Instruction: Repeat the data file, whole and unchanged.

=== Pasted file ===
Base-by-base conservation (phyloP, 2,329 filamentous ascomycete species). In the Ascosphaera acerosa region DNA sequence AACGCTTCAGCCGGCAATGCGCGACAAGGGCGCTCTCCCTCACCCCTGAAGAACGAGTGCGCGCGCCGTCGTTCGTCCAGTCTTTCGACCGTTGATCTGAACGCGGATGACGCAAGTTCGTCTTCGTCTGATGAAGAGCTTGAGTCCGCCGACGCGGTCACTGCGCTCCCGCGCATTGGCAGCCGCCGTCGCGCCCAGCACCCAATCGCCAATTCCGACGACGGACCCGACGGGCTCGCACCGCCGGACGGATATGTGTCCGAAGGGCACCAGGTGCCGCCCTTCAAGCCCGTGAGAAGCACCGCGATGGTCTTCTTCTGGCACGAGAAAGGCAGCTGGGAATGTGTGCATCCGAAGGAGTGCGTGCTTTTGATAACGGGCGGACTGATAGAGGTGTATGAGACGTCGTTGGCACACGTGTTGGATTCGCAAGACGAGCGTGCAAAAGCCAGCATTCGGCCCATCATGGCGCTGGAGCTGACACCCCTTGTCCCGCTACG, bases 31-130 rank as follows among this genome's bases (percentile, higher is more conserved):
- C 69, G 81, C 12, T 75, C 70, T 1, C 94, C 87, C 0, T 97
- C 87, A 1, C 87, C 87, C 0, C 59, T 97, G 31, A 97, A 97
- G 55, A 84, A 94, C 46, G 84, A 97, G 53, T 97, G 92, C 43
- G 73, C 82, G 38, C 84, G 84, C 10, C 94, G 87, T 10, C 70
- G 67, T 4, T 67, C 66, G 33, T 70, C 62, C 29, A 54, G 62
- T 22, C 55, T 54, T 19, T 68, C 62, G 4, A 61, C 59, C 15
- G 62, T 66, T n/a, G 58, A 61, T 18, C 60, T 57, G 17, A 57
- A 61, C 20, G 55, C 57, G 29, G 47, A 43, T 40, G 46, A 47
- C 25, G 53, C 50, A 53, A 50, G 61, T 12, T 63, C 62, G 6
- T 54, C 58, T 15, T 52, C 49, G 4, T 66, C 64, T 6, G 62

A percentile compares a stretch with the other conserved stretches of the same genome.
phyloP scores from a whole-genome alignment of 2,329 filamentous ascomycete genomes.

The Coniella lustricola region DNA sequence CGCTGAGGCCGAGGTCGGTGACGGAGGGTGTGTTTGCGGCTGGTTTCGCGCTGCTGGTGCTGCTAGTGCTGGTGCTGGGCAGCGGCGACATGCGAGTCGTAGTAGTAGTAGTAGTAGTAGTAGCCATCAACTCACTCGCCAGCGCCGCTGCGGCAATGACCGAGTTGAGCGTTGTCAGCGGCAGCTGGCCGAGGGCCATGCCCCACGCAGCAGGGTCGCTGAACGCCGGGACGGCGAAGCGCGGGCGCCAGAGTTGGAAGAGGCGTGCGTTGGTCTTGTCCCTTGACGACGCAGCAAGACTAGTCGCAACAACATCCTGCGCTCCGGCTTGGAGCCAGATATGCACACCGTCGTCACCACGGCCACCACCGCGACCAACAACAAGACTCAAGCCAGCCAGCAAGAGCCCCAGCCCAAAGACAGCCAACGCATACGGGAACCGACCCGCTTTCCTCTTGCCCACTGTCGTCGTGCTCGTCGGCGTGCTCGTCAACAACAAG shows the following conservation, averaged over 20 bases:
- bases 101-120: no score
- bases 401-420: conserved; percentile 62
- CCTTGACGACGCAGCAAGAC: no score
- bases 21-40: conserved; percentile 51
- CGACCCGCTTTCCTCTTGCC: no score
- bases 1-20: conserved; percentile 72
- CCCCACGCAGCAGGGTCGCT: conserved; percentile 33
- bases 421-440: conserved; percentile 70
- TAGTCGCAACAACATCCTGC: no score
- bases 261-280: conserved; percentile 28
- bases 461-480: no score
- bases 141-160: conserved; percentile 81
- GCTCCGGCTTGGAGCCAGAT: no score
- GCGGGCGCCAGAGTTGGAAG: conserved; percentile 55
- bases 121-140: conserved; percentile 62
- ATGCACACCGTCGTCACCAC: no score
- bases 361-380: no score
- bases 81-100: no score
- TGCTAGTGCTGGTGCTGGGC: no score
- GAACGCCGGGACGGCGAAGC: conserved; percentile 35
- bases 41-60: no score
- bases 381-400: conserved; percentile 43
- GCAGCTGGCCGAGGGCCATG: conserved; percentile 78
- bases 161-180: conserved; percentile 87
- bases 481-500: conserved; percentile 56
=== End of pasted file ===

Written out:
Base-by-base conservation (phyloP, 2,329 filamentous ascomycete species). In the Ascosphaera acerosa region DNA sequence AACGCTTCAGCCGGCAATGCGCGACAAGGGCGCTCTCCCTCACCCCTGAAGAACGAGTGCGCGCGCCGTCGTTCGTCCAGTCTTTCGACCGTTGATCTGAACGCGGATGACGCAAGTTCGTCTTCGTCTGATGAAGAGCTTGAGTCCGCCGACGCGGTCACTGCGCTCCCGCGCATTGGCAGCCGCCGTCGCGCCCAGCACCCAATCGCCAATTCCGACGACGGACCCGACGGGCTCGCACCGCCGGACGGATATGTGTCCGAAGGGCACCAGGTGCCGCCCTTCAAGCCCGTGAGAAGCACCGCGATGGTCTTCTTCTGGCACGAGAAAGGCAGCTGGGAATGTGTGCATCCGAAGGAGTGCGTGCTTTTGATAACGGGCGGACTGATAGAGGTGTATGAGACGTCGTTGGCACACGTGTTGGATTCGCAAGACGAGCGTGCAAAAGCCAGCATTCGGCCCATCATGGCGCTGGAGCTGACACCCCTTGTCCCGCTACG, bases 31-130 rank as follows among this genome's bases (percentile, higher is more conserved):
- C 69, G 81, C 12, T 75, C 70, T 1, C 94, C 87, C 0, T 97
- C 87, A 1, C 87, C 87, C 0, C 59, T 97, G 31, A 97, A 97
- G 55, A 84, A 94, C 46, G 84, A 97, G 53, T 97, G 92, C 43
- G 73, C 82, G 38, C 84, G 84, C 10, C 94, G 87, T 10, C 70
- G 67, T 4, T 67, C 66, G 33, T 70, C 62, C 29, A 54, G 62
- T 22, C 55, T 54, T 19, T 68, C 62, G 4, A 61, C 59, C 15
- G 62, T 66, T n/a, G 58, A 61, T 18, C 60, T 57, G 17, A 57
- A 61, C 20, G 55, C 57, G 29, G 47, A 43, T 40, G 46, A 47
- C 25, G 53, C 50, A 53, A 50, G 61, T 12, T 63, C 62, G 6
- T 54, C 58, T 15, T 52, C 49, G 4, T 66, C 64, T 6, G 62

A percentile compares a stretch with the other conserved stretches of the same genome.
phyloP scores from a whole-genome alignment of 2,329 filamentous ascomycete genomes.

The Coniella lustricola region DNA sequence CGCTGAGGCCGAGGTCGGTGACGGAGGGTGTGTTTGCGGCTGGTTTCGCGCTGCTGGTGCTGCTAGTGCTGGTGCTGGGCAGCGGCGACATGCGAGTCGTAGTAGTAGTAGTAGTAGTAGTAGCCATCAACTCACTCGCCAGCGCCGCTGCGGCAATGACCGAGTTGAGCGTTGTCAGCGGCAGCTGGCCGAGGGCCATGCCCCACGCAGCAGGGTCGCTGAACGCCGGGACGGCGAAGCGCGGGCGCCAGAGTTGGAAGAGGCGTGCGTTGGTCTTGTCCCTTGACGACGCAGCAAGACTAGTCGCAACAACATCCTGCGCTCCGGCTTGGAGCCAGATATGCACACCGTCGTCACCACGGCCACCACCGCGACCAACAACAAGACTCAAGCCAGCCAGCAAGAGCCCCAGCCCAAAGACAGCCAACGCATACGGGAACCGACCCGCTTTCCTCTTGCCCACTGTCGTCGTGCTCGTCGGCGTGCTCGTCAACAACAAG shows the following conservation, averaged over 20 bases:
- bases 101-120: no score
- bases 401-420: conserved; percentile 62
- CCTTGACGACGCAGCAAGAC: no score
- bases 21-40: conserved; percentile 51
- CGACCCGCTTTCCTCTTGCC: no score
- bases 1-20: conserved; percentile 72
- CCCCACGCAGCAGGGTCGCT: conserved; percentile 33
- bases 421-440: conserved; percentile 70
- TAGTCGCAACAACATCCTGC: no score
- bases 261-280: conserved; percentile 28
- bases 461-480: no score
- bases 141-160: conserved; percentile 81
- GCTCCGGCTTGGAGCCAGAT: no score
- GCGGGCGCCAGAGTTGGAAG: conserved; percentile 55
- bases 121-140: conserved; percentile 62
- ATGCACACCGTCGTCACCAC: no score
- bases 361-380: no score
- bases 81-100: no score
- TGCTAGTGCTGGTGCTGGGC: no score
- GAACGCCGGGACGGCGAAGC: conserved; percentile 35
- bases 41-60: no score
- bases 381-400: conserved; percentile 43
- GCAGCTGGCCGAGGGCCATG: conserved; percentile 78
- bases 161-180: conserved; percentile 87
- bases 481-500: conserved; percentile 56